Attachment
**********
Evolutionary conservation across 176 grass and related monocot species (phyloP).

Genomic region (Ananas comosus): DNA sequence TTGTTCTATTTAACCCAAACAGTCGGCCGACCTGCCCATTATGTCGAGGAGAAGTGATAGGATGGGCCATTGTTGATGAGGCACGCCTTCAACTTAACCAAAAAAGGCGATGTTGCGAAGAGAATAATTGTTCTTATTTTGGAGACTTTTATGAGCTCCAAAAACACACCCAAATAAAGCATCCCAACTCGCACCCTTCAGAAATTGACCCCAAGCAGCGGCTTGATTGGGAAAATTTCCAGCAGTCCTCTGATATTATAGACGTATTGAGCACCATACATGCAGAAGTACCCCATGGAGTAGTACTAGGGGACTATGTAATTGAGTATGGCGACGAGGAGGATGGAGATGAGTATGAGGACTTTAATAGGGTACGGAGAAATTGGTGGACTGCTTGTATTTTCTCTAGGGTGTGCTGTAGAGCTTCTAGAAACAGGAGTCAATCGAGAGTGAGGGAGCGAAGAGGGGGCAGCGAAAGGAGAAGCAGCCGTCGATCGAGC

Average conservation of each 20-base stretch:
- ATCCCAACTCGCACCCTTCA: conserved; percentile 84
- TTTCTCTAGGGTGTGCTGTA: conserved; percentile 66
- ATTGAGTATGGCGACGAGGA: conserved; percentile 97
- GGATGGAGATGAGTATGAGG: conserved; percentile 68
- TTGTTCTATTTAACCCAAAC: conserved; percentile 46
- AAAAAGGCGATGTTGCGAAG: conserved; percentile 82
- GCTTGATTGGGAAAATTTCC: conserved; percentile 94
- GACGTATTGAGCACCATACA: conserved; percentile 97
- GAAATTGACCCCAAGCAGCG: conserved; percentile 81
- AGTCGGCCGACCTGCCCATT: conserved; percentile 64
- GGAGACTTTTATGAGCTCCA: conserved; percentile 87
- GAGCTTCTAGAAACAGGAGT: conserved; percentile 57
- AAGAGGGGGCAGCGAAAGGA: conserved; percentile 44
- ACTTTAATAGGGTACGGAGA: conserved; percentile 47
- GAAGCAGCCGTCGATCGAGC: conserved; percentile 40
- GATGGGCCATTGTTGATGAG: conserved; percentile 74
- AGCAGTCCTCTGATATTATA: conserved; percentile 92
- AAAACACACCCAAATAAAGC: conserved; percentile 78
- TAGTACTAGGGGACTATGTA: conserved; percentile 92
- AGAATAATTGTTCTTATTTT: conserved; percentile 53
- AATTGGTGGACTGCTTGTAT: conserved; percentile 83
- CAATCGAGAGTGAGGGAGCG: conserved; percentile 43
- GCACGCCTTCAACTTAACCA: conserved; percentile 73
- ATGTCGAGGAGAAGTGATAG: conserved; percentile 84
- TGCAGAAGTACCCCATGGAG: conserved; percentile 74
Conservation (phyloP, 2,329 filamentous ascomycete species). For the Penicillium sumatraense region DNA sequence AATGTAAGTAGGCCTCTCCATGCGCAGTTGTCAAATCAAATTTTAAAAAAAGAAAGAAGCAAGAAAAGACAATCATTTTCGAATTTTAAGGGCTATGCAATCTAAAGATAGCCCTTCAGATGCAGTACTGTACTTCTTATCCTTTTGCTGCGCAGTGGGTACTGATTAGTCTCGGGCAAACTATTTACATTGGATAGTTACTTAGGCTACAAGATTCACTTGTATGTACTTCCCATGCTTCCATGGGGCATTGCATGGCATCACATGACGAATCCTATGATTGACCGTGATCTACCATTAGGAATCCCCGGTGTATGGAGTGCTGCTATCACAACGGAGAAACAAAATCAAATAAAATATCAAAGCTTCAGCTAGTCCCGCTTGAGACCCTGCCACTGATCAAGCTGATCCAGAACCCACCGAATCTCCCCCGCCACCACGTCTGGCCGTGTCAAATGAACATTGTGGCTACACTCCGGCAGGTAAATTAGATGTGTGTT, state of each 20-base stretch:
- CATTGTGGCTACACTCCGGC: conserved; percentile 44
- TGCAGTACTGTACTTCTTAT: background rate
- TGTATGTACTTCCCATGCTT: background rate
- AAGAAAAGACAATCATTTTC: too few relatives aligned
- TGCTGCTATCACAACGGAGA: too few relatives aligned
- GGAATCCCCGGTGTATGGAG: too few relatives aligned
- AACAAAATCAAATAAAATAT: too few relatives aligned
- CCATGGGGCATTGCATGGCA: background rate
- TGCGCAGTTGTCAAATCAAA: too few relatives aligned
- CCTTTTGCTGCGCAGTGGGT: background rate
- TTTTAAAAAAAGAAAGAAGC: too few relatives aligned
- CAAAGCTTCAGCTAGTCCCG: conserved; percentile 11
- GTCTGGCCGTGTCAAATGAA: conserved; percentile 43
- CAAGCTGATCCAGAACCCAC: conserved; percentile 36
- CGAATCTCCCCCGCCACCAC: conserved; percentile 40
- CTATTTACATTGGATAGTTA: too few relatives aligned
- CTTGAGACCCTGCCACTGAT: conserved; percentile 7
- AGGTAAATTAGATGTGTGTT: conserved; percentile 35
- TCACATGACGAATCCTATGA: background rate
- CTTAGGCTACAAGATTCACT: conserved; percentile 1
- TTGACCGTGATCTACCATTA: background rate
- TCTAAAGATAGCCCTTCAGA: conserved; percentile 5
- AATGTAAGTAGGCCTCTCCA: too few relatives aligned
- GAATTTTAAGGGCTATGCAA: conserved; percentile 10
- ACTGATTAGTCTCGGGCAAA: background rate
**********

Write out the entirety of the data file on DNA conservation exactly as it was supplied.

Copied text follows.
Evolutionary conservation across 176 grass and related monocot species (phyloP).

Genomic region (Ananas comosus): DNA sequence TTGTTCTATTTAACCCAAACAGTCGGCCGACCTGCCCATTATGTCGAGGAGAAGTGATAGGATGGGCCATTGTTGATGAGGCACGCCTTCAACTTAACCAAAAAAGGCGATGTTGCGAAGAGAATAATTGTTCTTATTTTGGAGACTTTTATGAGCTCCAAAAACACACCCAAATAAAGCATCCCAACTCGCACCCTTCAGAAATTGACCCCAAGCAGCGGCTTGATTGGGAAAATTTCCAGCAGTCCTCTGATATTATAGACGTATTGAGCACCATACATGCAGAAGTACCCCATGGAGTAGTACTAGGGGACTATGTAATTGAGTATGGCGACGAGGAGGATGGAGATGAGTATGAGGACTTTAATAGGGTACGGAGAAATTGGTGGACTGCTTGTATTTTCTCTAGGGTGTGCTGTAGAGCTTCTAGAAACAGGAGTCAATCGAGAGTGAGGGAGCGAAGAGGGGGCAGCGAAAGGAGAAGCAGCCGTCGATCGAGC

Average conservation of each 20-base stretch:
- ATCCCAACTCGCACCCTTCA: conserved; percentile 84
- TTTCTCTAGGGTGTGCTGTA: conserved; percentile 66
- ATTGAGTATGGCGACGAGGA: conserved; percentile 97
- GGATGGAGATGAGTATGAGG: conserved; percentile 68
- TTGTTCTATTTAACCCAAAC: conserved; percentile 46
- AAAAAGGCGATGTTGCGAAG: conserved; percentile 82
- GCTTGATTGGGAAAATTTCC: conserved; percentile 94
- GACGTATTGAGCACCATACA: conserved; percentile 97
- GAAATTGACCCCAAGCAGCG: conserved; percentile 81
- AGTCGGCCGACCTGCCCATT: conserved; percentile 64
- GGAGACTTTTATGAGCTCCA: conserved; percentile 87
- GAGCTTCTAGAAACAGGAGT: conserved; percentile 57
- AAGAGGGGGCAGCGAAAGGA: conserved; percentile 44
- ACTTTAATAGGGTACGGAGA: conserved; percentile 47
- GAAGCAGCCGTCGATCGAGC: conserved; percentile 40
- GATGGGCCATTGTTGATGAG: conserved; percentile 74
- AGCAGTCCTCTGATATTATA: conserved; percentile 92
- AAAACACACCCAAATAAAGC: conserved; percentile 78
- TAGTACTAGGGGACTATGTA: conserved; percentile 92
- AGAATAATTGTTCTTATTTT: conserved; percentile 53
- AATTGGTGGACTGCTTGTAT: conserved; percentile 83
- CAATCGAGAGTGAGGGAGCG: conserved; percentile 43
- GCACGCCTTCAACTTAACCA: conserved; percentile 73
- ATGTCGAGGAGAAGTGATAG: conserved; percentile 84
- TGCAGAAGTACCCCATGGAG: conserved; percentile 74
Conservation (phyloP, 2,329 filamentous ascomycete species). For the Penicillium sumatraense region DNA sequence AATGTAAGTAGGCCTCTCCATGCGCAGTTGTCAAATCAAATTTTAAAAAAAGAAAGAAGCAAGAAAAGACAATCATTTTCGAATTTTAAGGGCTATGCAATCTAAAGATAGCCCTTCAGATGCAGTACTGTACTTCTTATCCTTTTGCTGCGCAGTGGGTACTGATTAGTCTCGGGCAAACTATTTACATTGGATAGTTACTTAGGCTACAAGATTCACTTGTATGTACTTCCCATGCTTCCATGGGGCATTGCATGGCATCACATGACGAATCCTATGATTGACCGTGATCTACCATTAGGAATCCCCGGTGTATGGAGTGCTGCTATCACAACGGAGAAACAAAATCAAATAAAATATCAAAGCTTCAGCTAGTCCCGCTTGAGACCCTGCCACTGATCAAGCTGATCCAGAACCCACCGAATCTCCCCCGCCACCACGTCTGGCCGTGTCAAATGAACATTGTGGCTACACTCCGGCAGGTAAATTAGATGTGTGTT, state of each 20-base stretch:
- CATTGTGGCTACACTCCGGC: conserved; percentile 44
- TGCAGTACTGTACTTCTTAT: background rate
- TGTATGTACTTCCCATGCTT: background rate
- AAGAAAAGACAATCATTTTC: too few relatives aligned
- TGCTGCTATCACAACGGAGA: too few relatives aligned
- GGAATCCCCGGTGTATGGAG: too few relatives aligned
- AACAAAATCAAATAAAATAT: too few relatives aligned
- CCATGGGGCATTGCATGGCA: background rate
- TGCGCAGTTGTCAAATCAAA: too few relatives aligned
- CCTTTTGCTGCGCAGTGGGT: background rate
- TTTTAAAAAAAGAAAGAAGC: too few relatives aligned
- CAAAGCTTCAGCTAGTCCCG: conserved; percentile 11
- GTCTGGCCGTGTCAAATGAA: conserved; percentile 43
- CAAGCTGATCCAGAACCCAC: conserved; percentile 36
- CGAATCTCCCCCGCCACCAC: conserved; percentile 40
- CTATTTACATTGGATAGTTA: too few relatives aligned
- CTTGAGACCCTGCCACTGAT: conserved; percentile 7
- AGGTAAATTAGATGTGTGTT: conserved; percentile 35
- TCACATGACGAATCCTATGA: background rate
- CTTAGGCTACAAGATTCACT: conserved; percentile 1
- TTGACCGTGATCTACCATTA: background rate
- TCTAAAGATAGCCCTTCAGA: conserved; percentile 5
- AATGTAAGTAGGCCTCTCCA: too few relatives aligned
- GAATTTTAAGGGCTATGCAA: conserved; percentile 10
- ACTGATTAGTCTCGGGCAAA: background rate